Word, word, words, words, babbling words
Noble words, heavy words, hearty words,
Think about it words
Think about it, words
Comfort words, happy words, sad words,
If there’s anything I can do words
I’m sorry for your loss words
Silent words, oh he or she is SO nice words, sliding the knife in words

Yes, it’s terrible
I’m so happy for you
I hear you
I’ll be here for you
My door is always open
Oh, don’t worry, that won’t last long
This wont hurt a bit
I didn’t mean to hurt you

God loves you, yes he does
Well, God and I were talking just the other day
Over dinner and he told me so
Well he must love you, that’s his job description
Of course, he love’s me just a little bit more
I heard it through the grapevine
I heard it in a whisper
I heard it in the air

Words to fight the killing
Words to stay together
Words to hey everybody let’s love one another
Words to fight the illness, the dirty water, the dirty air
Words to plead for the babies
Words to plead for the hookers
Words to plead for the johns
Words to pray

Gotta be rock n roll words
If you wanna dance with me
What, say me?
What, hey me?
What, right now?
What, in public?
What, before God?
And Everybody?

Words Words Words Words
What What What What
Now, not now, yes not now
Yes, of course but
Words to think about how it would look
Words to think about how they would think
Words to Yes means
No thank you, not now not really not quite

You understand.

OK, I know it wasn’t great poetry! While I “meant” many things, including just playing with the word, “word,” for its babble effect, my overall theme was how wonderful noble words are but they are just that, noble words. They mean nothing unless motivated action is behind the words and with the words. Otherwise, noble words are just empty calories. Even worse, they give false hope.

 


Adapted from John Wagner’s memoir, TROUBLED MISSION: Fighting For Love, Spirituality, and Human Rights in Violence-Ridden Peru (Kelly House, 2015)

Meeting Bella

Our GATE (Global Awareness Through Education) study tour of Peru was staying in a convent in Lima at the same a group of teachers was having a retreat there. One evening in the dinner line at the cafeteria, I saw a stunning teacher in a green dress. She was chatting with some other teachers, who were hanging on her every word. She was tall, had a drop-dead-gorgeous figure, was brown-haired and brown-eyed, with strong cheekbones. The sweep of her shoulders stemmed effortlessly from her neck. Her face radiated calmness, happiness, and vitality. She was simply the most beautiful and graceful creature I have ever seen. She reminded me of Sophia Loren, both in appearance and attitude. I knew that, as a teacher in Peru, she could not have much money, but she appeared royal, elegant, and proud. She also radiated a steamy sensuality.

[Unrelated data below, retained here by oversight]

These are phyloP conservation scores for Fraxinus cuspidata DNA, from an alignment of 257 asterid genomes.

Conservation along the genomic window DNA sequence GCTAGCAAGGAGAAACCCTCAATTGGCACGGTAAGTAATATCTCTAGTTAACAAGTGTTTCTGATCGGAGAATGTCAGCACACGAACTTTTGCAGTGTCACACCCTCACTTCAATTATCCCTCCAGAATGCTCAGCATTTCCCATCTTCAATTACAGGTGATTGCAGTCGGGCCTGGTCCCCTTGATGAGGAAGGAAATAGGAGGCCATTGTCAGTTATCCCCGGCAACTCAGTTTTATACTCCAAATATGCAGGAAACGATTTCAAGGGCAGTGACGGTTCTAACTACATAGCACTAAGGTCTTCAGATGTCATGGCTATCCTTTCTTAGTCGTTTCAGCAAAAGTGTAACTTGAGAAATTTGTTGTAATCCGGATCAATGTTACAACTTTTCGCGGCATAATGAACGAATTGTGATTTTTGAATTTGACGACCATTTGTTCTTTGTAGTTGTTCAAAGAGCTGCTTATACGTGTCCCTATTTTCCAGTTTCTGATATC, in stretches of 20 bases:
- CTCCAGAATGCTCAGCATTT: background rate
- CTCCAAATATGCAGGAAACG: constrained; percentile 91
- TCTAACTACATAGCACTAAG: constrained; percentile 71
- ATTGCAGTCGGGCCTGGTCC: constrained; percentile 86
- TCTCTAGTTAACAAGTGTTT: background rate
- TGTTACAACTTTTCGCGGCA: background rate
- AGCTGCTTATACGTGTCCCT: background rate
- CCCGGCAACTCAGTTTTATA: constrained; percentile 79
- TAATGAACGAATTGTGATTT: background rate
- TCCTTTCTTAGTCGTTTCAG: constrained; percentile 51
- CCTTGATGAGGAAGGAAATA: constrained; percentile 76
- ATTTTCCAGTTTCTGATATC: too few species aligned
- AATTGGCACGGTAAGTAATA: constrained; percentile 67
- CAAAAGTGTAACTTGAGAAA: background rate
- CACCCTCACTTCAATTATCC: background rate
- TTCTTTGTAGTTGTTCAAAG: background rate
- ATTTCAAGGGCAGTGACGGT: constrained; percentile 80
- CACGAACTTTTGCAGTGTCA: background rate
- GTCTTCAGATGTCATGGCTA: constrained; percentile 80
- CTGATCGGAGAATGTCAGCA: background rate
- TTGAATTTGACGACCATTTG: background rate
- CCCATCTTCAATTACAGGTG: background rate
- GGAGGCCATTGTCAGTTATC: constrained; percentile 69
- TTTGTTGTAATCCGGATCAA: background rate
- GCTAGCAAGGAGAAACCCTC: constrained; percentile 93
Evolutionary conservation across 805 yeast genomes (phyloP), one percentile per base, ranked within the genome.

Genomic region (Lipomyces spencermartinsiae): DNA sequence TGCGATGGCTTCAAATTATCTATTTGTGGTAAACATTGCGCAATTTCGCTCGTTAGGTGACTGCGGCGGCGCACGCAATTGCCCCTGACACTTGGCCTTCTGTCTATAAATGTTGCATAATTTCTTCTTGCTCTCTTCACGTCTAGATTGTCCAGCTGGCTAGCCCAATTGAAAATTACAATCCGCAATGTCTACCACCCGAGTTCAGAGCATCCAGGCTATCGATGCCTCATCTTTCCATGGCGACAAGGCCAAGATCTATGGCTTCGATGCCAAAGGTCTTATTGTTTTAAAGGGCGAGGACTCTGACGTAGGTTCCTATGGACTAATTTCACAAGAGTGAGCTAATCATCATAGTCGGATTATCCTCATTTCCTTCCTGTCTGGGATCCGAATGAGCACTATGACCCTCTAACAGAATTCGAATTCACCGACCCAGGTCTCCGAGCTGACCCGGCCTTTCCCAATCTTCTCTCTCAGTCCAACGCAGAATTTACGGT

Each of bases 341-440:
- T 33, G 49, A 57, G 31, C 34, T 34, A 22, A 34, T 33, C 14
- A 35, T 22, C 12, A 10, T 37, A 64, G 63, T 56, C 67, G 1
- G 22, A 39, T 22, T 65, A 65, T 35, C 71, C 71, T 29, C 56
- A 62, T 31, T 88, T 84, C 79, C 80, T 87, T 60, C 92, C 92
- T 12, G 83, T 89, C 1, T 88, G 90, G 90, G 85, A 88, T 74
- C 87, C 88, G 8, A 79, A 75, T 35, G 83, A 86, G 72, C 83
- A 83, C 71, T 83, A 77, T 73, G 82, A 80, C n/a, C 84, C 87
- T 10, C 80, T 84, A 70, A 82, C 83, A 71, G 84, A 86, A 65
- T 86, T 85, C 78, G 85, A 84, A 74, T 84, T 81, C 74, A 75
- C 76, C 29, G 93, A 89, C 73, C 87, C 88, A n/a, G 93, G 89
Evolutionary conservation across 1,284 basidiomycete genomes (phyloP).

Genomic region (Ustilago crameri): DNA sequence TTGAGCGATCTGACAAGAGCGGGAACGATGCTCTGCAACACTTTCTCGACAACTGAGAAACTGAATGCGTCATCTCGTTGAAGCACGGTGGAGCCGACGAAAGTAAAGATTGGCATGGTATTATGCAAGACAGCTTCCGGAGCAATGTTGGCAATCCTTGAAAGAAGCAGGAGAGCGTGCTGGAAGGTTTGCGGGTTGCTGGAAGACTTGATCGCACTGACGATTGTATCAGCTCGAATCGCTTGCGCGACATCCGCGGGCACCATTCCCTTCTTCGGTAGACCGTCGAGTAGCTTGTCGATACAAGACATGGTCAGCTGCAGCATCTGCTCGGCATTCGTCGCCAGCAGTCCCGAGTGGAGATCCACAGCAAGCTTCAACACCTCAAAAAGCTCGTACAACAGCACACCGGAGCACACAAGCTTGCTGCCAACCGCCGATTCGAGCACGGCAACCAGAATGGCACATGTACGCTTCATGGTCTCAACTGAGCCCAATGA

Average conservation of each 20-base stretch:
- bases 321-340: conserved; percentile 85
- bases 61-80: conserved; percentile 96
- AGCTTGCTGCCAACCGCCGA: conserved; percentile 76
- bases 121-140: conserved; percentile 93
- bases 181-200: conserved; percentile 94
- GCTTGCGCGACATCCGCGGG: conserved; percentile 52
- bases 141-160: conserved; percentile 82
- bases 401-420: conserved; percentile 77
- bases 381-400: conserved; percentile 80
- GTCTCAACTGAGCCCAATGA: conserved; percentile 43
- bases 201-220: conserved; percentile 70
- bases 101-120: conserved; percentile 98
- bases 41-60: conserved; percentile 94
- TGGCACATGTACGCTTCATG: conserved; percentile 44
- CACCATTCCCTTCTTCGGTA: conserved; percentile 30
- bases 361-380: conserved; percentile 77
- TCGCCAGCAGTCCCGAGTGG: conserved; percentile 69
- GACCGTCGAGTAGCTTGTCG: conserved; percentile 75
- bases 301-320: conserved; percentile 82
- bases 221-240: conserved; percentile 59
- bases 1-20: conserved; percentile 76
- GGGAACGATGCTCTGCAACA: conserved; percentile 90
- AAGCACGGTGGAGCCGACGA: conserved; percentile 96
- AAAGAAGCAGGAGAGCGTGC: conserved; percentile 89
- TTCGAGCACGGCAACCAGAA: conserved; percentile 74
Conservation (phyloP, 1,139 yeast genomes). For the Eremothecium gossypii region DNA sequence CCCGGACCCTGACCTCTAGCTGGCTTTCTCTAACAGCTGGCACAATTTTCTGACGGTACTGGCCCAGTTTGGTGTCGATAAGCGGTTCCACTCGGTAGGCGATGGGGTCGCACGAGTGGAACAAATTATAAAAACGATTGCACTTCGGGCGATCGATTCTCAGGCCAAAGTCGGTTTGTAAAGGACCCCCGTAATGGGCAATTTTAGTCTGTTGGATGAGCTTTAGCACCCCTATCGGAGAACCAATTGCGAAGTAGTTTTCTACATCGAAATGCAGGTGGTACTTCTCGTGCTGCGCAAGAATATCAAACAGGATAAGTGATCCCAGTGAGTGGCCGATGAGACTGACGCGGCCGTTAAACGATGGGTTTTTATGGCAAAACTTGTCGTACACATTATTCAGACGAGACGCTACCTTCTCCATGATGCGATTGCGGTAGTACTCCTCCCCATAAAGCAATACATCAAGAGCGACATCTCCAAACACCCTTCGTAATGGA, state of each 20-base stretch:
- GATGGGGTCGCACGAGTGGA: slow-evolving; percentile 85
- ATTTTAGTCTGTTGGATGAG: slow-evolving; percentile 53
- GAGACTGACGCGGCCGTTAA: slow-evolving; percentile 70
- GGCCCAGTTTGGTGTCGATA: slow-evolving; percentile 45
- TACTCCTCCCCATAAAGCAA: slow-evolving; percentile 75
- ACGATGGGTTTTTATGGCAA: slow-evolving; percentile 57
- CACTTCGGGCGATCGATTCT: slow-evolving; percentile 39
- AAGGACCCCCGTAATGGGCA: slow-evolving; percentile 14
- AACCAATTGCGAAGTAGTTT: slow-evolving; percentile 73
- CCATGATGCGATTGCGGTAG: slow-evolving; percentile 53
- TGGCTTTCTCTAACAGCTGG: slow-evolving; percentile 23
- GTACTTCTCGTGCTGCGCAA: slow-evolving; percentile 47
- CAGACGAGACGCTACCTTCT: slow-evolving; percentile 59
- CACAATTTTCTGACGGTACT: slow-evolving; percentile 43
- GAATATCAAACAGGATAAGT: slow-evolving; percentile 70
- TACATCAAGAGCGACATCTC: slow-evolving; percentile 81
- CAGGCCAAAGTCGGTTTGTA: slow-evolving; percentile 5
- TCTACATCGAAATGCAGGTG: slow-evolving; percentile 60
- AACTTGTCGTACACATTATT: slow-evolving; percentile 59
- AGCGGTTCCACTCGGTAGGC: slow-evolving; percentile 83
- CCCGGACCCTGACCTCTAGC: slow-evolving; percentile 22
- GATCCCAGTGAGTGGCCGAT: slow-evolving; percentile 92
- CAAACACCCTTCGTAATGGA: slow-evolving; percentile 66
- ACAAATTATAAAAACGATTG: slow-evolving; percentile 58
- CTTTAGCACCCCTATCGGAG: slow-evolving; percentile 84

Awakening the next morning, I couldn’t think of anything else but this beautiful, captivating woman. I looked for her on the grounds before and after breakfast but didn’t see her. Then our GATE group was off for a busy day of activities in hot and humid Lima. When we got back, in late afternoon, we were free until dinner. I couldn’t wait to look for this beautiful teacher again. I was sticky and sweaty from the heat and humidity and needed to clean up first. The cold shower water hit my skin as I washed myself quickly, attempting to get out the door fast to look for her. The garden was the centerpiece of the convent grounds and I stood, drinking a Coke, in more or less the crossroads of the garden paths. Now if she does any walking around at all, I thought, I’ll be sure to see her.

The heat caused the cold bottle of Coke in my hand to sweat, dripping beads of water on the ground. I kept waiting. The Coke got warmer. It would be time to join my group for dinner shortly and I had almost given up. Suddenly, out of the corner of my eye, I saw her, coming toward the garden with a friend. The dark hair, the smooth cinnamon skin, the enchanting smile I had seen again in my dreams the previous night—there was something about this woman that made my heart beat faster and my palms sweat even faster than my Coke bottle.

“Hola,” Hello. “¿Qué tal?” How’s it going? I had now picked up a few words of Spanish. “Would you like a Coke?” I asked in English, sticking out my half-empty bottle. “Wait right here,” I said and gesticulated. “I’ll get a Coke for each of you,” I said, pointing at the Coke bottle and at each of them. “OK?” I figured everyone knew, “OK.”
“OK,” they said, laughing.
“Don’t go away,” I said and emphasized with spur of the moment sign language. “I’ll get my phrasebook,” I said, which of course they couldn’t understand as I didn’t have my phrasebook.

Then I ran to the cafeteria to get two more Cokes, hurried to my room to get my Spanish phrasebook, and raced back, hoping they would still be there. They were. I gave them each a Coke, retrieved mine, and introduced myself. They offered their names in return, Bella and Eva. As we worked our way through the phrasebook, I learned they were teachers. They pointed at me, asking me in Spanish what I did. Without checking in the book, I just blurted out the only foreign word for lawyer I knew, the German, “advokat.”
“What,” Bella jokingly asked in Spanish, “are you an astronaut?”